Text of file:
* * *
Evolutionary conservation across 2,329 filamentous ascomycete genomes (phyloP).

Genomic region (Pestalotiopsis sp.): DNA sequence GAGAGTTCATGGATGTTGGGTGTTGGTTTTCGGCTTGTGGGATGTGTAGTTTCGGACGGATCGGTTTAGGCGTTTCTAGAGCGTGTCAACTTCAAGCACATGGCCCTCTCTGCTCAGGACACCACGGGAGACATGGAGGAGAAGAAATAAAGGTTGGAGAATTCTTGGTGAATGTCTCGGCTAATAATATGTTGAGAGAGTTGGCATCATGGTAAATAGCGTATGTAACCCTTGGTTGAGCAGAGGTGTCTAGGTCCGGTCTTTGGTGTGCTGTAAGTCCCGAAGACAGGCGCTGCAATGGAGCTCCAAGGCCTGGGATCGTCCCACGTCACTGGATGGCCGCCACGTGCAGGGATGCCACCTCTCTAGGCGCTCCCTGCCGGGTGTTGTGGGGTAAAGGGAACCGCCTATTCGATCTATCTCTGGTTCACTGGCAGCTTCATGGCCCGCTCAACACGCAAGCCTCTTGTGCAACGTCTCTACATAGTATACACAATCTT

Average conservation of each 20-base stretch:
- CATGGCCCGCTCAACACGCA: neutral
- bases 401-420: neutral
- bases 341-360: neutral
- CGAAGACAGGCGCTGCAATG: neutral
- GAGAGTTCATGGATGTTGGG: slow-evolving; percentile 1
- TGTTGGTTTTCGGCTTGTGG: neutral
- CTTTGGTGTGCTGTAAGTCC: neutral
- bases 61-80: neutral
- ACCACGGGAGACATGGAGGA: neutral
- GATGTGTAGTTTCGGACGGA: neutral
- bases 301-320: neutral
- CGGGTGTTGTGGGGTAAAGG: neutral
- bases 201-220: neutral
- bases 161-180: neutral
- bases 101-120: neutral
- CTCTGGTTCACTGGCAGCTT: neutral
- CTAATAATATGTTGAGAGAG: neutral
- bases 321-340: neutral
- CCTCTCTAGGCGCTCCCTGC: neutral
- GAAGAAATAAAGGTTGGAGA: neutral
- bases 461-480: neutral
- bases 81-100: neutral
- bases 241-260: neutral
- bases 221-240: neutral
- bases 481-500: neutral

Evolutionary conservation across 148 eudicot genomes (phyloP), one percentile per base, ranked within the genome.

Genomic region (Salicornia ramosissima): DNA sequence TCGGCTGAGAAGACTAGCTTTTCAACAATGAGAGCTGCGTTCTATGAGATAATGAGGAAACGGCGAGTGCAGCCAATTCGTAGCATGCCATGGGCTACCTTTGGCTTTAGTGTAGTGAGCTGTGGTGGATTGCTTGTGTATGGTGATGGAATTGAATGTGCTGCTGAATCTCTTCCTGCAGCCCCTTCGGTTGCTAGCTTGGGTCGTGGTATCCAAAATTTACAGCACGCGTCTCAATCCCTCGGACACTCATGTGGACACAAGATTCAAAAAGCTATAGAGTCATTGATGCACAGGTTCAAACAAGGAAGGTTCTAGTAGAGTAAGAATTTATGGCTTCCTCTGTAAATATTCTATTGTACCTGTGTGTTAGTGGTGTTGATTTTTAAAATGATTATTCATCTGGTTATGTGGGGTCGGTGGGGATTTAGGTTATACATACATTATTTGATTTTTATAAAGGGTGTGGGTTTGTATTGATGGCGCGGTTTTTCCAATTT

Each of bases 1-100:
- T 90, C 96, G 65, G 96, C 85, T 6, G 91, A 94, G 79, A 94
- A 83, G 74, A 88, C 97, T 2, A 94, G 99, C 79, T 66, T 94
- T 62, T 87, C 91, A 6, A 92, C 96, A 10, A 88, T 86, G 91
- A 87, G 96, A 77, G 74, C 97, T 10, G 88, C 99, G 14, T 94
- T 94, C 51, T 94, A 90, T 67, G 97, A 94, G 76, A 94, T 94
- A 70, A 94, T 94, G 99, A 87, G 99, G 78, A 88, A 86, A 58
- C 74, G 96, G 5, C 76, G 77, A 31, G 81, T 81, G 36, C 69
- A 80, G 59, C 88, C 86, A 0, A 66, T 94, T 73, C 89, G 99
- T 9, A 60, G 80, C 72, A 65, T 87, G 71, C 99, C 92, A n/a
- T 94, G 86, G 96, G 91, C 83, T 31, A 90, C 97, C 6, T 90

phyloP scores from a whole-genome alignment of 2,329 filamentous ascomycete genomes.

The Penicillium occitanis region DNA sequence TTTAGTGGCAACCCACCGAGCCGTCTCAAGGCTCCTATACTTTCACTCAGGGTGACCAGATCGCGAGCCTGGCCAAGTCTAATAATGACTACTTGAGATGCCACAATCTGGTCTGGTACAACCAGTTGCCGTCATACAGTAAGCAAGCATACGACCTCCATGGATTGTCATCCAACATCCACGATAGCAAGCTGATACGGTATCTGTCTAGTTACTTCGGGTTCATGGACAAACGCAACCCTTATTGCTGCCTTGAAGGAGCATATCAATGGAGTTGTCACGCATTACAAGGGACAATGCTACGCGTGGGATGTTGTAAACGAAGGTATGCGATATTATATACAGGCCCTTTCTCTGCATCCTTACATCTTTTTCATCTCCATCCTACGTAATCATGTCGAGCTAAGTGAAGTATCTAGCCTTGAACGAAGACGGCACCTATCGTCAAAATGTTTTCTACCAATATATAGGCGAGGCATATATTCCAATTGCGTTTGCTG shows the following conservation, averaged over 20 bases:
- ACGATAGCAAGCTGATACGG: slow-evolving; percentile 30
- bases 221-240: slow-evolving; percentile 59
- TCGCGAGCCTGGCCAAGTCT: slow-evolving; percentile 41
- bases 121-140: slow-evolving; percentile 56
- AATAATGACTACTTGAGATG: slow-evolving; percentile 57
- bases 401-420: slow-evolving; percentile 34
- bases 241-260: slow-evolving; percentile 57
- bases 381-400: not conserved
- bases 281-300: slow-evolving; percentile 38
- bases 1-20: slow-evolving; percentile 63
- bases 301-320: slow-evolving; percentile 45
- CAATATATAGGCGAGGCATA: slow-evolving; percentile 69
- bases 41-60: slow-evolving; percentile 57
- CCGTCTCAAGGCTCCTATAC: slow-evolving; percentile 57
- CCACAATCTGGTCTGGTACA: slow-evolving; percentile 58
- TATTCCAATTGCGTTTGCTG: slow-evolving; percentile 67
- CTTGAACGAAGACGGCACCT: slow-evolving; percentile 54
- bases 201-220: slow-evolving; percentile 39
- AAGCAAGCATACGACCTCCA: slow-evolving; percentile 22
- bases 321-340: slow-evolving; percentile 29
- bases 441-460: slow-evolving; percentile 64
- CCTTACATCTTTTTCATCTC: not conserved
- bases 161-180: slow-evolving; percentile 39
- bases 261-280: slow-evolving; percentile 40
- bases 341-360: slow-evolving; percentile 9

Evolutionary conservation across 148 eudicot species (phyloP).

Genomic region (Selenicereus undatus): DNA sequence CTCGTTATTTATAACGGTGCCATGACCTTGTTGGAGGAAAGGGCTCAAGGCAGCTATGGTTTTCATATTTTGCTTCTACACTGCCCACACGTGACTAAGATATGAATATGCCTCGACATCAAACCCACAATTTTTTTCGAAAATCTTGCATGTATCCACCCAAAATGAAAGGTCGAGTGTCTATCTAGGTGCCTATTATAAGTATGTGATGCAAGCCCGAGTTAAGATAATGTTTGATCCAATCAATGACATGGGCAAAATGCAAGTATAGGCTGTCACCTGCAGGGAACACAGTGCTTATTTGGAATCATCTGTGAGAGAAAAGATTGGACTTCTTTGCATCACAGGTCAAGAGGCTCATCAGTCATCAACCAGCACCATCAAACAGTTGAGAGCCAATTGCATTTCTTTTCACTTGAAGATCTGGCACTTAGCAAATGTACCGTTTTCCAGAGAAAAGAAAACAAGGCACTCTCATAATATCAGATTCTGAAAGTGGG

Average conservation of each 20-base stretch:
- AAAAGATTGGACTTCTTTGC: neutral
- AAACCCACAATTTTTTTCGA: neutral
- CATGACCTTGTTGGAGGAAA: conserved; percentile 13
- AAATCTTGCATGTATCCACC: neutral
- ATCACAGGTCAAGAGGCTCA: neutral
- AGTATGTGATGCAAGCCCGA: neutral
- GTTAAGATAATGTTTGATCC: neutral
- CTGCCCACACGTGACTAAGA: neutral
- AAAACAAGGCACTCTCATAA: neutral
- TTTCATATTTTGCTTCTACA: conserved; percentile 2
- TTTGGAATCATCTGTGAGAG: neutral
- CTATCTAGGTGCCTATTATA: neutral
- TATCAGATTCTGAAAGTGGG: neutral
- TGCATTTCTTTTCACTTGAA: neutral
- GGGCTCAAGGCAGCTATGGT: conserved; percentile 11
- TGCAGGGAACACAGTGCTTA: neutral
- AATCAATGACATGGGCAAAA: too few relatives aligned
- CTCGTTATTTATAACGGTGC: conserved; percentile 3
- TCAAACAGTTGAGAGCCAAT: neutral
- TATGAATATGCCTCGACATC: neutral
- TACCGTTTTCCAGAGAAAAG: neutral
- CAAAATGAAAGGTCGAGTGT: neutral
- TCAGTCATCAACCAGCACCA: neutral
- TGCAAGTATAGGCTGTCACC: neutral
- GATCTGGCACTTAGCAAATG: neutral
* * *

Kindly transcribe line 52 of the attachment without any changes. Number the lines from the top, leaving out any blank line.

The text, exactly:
- bases 281-300: slow-evolving; percentile 38